Results from this analysis indicate that growers irrigating entire pivots in Hale county will significantly exacerbate aquifer decline and increase the rate of transition to dryland crop production (Scenarios 6 and 9). Irrigating a full pivot (Scenarios 6–9) resulted in average corn yields of 12,240 kg ha−1 and 1,610 kg ha−1 for cotton using 381 mm of irrigation on corn and 330 mm of water applied to cotton. However, a grower could reduce irrigation to a ¼ pivot and maintain deficit irrigation in the long-term (Scenarios 4 and 5). The most profitable crop mixes in the long-term were from irrigating ½ of a pivot. Irrigating half of a pivot (Scenarios 1–3) resulted in an increase of corn yield to 12,740 kg ha−1 on 432 mm of water applied and cotton yields of 1,650 kg ha−1 on 356 mm of water applied. Results indicated the greatest crop yields were achieved when irrigated area was reduced to ¼ of a pivot (Scenarios 4–5), with corn yields averaging 13,240 kg ha−1 irrigated with 508 mm of water applied and 1,680 kg ha−1 of cotton irrigated with 432 mm of water applied. Concentrating irrigation on a smaller area resulted in higher irrigated profitability, but when dryland ha−1 were included as a system, it was actually the least profitable.
Understanding how drought impacts our water use and ability to grow crops/livestock will provide better predictions of human adaptation and inform new social and economic strategies to cope in our dryland future. Irrigated land will need to be monitored closely, but there are options available to extend irrigation crop production and maintain profitability in a dryland environment.
There are some limitations to this study which could impact the results. For example, this analysis assumed no government intervention and did not consider groundwater polices, which could change the rates of water withdrawal. Further, this study did not consider climate impacts or rainfall variability. In this analysis, dryland crop yields were held static over time. Naturally, dryland crop yield will change with regard to the amount of rainfall received and improved technological advancements in genetic productivity over time. Increased rainfall will also impact aquifer recharge, which was assumed to be zero. The crop production functions used in this analysis determine crop yield and thus, profitability. While these functions were estimated using actual producer data from 2005–2018, it might not be reflective of production across the entire county. While it was impossible to analyze all potential crop scenarios, wheat and sorghum rotations can be profitable enterprises. With regard to wheat, we did not analyze the impact of grazing, which should positively impact profitability and can be a good option for growers. Other alternative crops exist, which we did not attempt to analyze here.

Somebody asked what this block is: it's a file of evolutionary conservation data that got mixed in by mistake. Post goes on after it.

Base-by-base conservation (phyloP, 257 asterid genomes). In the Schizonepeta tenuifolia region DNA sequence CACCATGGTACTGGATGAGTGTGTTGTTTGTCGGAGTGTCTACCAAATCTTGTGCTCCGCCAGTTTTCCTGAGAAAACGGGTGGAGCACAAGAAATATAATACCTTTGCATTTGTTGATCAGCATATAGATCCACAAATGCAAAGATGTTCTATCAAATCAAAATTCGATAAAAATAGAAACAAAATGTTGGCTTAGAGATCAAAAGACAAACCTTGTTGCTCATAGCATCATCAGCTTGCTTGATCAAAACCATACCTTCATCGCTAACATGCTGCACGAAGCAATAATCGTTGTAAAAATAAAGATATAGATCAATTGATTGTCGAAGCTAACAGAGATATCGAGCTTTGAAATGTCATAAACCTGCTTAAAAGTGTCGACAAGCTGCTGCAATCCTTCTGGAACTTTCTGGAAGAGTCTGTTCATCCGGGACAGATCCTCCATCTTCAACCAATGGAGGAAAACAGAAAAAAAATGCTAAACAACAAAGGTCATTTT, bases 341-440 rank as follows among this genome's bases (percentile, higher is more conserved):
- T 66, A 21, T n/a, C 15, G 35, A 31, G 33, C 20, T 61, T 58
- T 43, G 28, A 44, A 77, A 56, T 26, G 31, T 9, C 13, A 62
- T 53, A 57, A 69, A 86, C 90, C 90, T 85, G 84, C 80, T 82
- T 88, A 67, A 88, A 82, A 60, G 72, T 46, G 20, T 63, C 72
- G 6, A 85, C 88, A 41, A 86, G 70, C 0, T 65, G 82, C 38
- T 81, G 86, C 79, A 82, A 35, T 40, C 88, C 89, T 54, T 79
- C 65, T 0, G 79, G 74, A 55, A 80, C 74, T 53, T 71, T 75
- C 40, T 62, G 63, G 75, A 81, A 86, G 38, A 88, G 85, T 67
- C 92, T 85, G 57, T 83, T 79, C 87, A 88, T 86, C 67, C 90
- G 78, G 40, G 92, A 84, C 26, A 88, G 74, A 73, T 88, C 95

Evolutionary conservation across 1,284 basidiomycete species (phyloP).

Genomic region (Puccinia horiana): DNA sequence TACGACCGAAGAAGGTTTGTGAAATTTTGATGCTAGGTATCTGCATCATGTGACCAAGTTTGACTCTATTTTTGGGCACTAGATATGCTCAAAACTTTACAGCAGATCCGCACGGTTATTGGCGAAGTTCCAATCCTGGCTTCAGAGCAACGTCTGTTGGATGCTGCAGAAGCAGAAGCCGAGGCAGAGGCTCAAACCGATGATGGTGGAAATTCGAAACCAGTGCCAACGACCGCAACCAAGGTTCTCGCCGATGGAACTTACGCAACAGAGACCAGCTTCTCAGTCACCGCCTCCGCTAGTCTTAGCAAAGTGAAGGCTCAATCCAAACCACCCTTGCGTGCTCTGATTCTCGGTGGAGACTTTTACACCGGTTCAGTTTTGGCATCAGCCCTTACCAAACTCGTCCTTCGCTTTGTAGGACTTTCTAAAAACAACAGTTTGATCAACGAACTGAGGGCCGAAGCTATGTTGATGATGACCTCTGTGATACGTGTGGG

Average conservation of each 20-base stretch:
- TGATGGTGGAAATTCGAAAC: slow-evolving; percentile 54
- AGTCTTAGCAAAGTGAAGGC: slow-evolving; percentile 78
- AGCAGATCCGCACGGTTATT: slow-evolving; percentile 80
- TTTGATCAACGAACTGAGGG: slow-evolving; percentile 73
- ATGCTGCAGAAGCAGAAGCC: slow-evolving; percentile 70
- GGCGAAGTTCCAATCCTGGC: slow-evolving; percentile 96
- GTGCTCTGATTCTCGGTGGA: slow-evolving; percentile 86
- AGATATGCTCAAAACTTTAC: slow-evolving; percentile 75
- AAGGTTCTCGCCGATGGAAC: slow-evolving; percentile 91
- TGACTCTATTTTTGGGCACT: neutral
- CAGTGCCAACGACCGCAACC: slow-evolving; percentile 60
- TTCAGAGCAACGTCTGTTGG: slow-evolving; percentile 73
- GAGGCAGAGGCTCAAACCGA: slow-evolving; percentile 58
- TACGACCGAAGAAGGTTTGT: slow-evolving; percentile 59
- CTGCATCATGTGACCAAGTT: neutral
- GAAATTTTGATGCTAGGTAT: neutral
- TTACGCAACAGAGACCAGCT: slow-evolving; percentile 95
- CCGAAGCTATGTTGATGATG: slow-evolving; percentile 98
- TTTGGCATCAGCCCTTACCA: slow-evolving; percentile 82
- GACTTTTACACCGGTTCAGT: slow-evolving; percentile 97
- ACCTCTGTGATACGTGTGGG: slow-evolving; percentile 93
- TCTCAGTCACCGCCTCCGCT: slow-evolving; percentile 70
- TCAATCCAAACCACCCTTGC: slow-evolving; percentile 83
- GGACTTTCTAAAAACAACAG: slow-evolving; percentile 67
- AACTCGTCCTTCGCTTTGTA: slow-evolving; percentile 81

Data Availability Statement
The datasets generated for this study are available on request to the corresponding author.
DM-M was responsible for running the economic model and writing the manuscript. RM assisted with writing the manuscript. PJ provided the production functions. RW helped to conceptualize the paper and assist in writing the manuscript.
Funding for this project came from the USDA ARS Ogallala Aquifer Program and USDA Project No. 2016-68007-25066, through the National Institute for Food and Agriculture's Agriculture and Food Research Initiative, Water for Agriculture Challenge Area.
Conflict of Interest
The authors declare that the research was conducted in the absence of any commercial or financial relationships that could be construed as a potential conflict of interest.
The authors would like to acknowledge Dr. Bridget Guerrero for assistance compiling the economic budgets.
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Keywords: ogallala, optimization, profitability, deficit irrigation, dryland
Citation: Mitchell-McCallister D, McCullough R, Johnson P and Williams RB (2021) An Economic Analysis on the Transition to Dryland Production in Deficit-Irrigated Cropping Systems of the Texas High Plains. Front. Sustain. Food Syst. 5:531601. doi: 10.3389/fsufs.2021.531601
Received: 31 January 2020; Accepted: 04 February 2021;
Published: 23 March 2021.
Edited by:Robert Joseph Lascano, United States Department of Agriculture, United States
Reviewed by:Cristina Patanè, National Research Council (CNR), Italy
David Brauer, United States Department of Agriculture, United States
Copyright © 2021 Mitchell-McCallister, McCullough, Johnson and Williams. This is an open-access article distributed under the terms of the Creative Commons Attribution License (CC BY). The use, distribution or reproduction in other forums is permitted, provided the original author(s) and the copyright owner(s) are credited and that the original publication in this journal is cited, in accordance with accepted academic practice. No use, distribution or reproduction is permitted which does not comply with these terms.
*Correspondence: Donna Mitchell-McCallister, email@example.com